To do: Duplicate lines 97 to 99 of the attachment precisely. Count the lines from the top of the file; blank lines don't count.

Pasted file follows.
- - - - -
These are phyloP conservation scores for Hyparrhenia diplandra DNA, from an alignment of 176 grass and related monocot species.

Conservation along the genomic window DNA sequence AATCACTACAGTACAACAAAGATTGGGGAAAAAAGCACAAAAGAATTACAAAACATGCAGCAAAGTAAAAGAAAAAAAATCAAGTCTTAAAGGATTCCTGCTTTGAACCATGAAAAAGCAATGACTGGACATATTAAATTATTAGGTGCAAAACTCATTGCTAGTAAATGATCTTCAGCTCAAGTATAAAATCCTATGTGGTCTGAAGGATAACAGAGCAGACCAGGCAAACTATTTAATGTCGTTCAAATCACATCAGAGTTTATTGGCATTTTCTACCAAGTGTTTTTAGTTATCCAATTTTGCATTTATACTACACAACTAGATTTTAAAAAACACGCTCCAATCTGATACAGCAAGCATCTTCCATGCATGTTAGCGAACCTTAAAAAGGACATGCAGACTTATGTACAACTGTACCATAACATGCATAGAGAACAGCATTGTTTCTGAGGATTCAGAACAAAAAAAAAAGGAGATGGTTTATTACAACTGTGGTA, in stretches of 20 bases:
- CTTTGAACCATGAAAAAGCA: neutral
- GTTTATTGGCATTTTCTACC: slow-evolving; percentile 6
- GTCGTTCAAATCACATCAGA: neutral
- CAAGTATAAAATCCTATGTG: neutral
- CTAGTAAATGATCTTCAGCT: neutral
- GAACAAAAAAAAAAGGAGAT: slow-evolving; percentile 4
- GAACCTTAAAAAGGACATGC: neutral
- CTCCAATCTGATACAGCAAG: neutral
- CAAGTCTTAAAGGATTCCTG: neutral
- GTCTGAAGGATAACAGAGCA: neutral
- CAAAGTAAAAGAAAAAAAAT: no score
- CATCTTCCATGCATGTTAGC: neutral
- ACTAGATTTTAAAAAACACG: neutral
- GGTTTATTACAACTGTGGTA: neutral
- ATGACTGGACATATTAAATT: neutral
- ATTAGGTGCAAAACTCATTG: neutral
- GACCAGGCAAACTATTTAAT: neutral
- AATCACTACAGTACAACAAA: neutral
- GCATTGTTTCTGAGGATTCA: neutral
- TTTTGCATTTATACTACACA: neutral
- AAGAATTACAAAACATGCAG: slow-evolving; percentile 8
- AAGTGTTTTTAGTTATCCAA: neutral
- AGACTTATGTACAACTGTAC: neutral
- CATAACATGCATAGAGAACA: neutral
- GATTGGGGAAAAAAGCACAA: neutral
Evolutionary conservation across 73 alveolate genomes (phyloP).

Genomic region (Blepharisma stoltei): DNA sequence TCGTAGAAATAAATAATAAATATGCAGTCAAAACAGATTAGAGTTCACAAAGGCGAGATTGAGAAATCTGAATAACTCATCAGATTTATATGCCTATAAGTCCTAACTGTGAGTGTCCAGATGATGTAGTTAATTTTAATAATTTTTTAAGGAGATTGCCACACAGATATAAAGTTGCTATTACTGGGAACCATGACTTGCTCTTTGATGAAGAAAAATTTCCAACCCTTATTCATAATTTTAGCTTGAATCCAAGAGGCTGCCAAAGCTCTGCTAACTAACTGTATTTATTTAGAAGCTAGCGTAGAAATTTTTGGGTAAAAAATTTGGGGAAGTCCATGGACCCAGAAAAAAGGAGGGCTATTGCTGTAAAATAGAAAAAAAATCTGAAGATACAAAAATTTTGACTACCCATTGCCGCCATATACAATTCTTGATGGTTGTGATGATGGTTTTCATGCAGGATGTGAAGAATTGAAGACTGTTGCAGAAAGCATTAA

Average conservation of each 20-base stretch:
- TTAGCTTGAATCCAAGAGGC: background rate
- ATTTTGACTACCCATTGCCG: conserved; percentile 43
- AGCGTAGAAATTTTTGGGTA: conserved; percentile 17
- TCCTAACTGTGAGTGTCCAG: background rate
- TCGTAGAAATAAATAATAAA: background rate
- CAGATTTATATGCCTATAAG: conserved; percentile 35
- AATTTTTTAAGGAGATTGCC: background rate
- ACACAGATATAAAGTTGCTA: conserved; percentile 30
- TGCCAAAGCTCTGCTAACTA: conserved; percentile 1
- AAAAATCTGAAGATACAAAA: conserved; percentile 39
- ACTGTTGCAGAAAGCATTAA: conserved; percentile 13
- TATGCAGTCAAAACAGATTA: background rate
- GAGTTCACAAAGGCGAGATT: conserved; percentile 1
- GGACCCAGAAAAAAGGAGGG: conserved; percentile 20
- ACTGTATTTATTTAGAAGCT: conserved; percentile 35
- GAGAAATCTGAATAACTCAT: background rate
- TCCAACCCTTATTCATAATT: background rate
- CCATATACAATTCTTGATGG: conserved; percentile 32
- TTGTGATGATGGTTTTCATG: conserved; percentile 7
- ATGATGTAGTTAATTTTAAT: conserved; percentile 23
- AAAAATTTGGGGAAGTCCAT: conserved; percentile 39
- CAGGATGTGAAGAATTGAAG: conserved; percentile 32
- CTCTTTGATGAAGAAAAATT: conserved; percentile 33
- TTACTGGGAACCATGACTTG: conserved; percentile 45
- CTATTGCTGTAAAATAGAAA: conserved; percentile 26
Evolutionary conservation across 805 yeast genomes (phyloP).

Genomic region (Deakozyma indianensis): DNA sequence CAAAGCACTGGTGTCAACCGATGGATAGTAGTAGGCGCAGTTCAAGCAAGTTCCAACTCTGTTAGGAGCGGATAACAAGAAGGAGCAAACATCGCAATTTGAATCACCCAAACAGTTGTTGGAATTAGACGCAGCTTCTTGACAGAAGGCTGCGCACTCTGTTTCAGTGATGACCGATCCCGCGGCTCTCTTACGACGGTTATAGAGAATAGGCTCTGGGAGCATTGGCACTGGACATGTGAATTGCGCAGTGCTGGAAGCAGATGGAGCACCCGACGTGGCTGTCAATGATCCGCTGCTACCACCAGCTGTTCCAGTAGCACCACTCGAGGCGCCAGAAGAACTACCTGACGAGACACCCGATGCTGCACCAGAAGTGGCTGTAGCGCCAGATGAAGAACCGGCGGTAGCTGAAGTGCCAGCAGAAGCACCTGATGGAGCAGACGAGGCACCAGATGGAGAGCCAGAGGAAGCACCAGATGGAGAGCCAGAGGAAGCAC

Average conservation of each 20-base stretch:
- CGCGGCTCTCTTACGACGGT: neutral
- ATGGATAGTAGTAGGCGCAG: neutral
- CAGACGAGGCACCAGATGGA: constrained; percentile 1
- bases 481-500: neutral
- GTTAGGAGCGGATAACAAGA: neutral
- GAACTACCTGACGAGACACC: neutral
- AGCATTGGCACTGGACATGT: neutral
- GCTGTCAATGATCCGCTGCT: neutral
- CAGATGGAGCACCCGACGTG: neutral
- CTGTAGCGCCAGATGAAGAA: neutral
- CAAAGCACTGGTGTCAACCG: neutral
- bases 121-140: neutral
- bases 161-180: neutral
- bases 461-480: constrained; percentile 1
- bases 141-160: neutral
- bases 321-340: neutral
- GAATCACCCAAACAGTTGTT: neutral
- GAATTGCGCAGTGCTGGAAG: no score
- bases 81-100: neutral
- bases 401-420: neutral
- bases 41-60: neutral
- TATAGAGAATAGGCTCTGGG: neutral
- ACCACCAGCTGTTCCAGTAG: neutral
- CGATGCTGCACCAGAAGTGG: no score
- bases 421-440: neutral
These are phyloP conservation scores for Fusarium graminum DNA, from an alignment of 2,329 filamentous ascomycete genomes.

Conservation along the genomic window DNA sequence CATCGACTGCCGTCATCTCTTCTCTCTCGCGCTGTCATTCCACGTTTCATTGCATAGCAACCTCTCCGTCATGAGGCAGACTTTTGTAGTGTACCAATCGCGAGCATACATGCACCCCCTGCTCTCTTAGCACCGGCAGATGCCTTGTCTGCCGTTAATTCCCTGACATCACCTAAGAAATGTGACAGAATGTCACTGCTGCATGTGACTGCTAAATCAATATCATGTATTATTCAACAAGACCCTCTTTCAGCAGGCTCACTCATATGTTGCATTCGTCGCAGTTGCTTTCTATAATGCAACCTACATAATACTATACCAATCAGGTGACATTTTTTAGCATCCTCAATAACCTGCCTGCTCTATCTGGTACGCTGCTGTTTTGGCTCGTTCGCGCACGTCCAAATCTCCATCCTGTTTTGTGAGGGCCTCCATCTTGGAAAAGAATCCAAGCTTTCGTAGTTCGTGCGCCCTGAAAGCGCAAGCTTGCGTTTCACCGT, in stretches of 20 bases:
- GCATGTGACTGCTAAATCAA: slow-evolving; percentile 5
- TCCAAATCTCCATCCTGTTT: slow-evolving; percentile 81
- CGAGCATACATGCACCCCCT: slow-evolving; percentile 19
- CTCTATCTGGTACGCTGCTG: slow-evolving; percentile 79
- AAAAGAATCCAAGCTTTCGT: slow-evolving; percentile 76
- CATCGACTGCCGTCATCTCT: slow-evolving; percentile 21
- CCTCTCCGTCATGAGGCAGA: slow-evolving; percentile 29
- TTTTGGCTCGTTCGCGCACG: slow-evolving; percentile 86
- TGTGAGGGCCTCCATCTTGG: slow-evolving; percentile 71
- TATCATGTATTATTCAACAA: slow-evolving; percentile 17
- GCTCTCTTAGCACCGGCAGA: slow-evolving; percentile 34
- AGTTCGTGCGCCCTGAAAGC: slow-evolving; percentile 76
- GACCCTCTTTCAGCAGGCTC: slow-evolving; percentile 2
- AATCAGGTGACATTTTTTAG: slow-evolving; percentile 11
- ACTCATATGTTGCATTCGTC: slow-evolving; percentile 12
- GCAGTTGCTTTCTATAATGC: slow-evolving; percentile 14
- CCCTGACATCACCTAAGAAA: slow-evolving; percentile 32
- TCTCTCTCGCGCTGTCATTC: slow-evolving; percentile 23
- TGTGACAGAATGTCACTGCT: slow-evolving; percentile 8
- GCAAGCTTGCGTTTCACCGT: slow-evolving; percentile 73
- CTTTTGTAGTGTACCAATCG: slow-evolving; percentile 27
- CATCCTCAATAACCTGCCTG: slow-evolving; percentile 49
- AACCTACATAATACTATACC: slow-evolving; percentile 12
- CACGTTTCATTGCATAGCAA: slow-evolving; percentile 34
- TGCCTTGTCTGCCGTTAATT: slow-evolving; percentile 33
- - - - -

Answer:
- AGTTCGTGCGCCCTGAAAGC: slow-evolving; percentile 76
- GACCCTCTTTCAGCAGGCTC: slow-evolving; percentile 2
- AATCAGGTGACATTTTTTAG: slow-evolving; percentile 11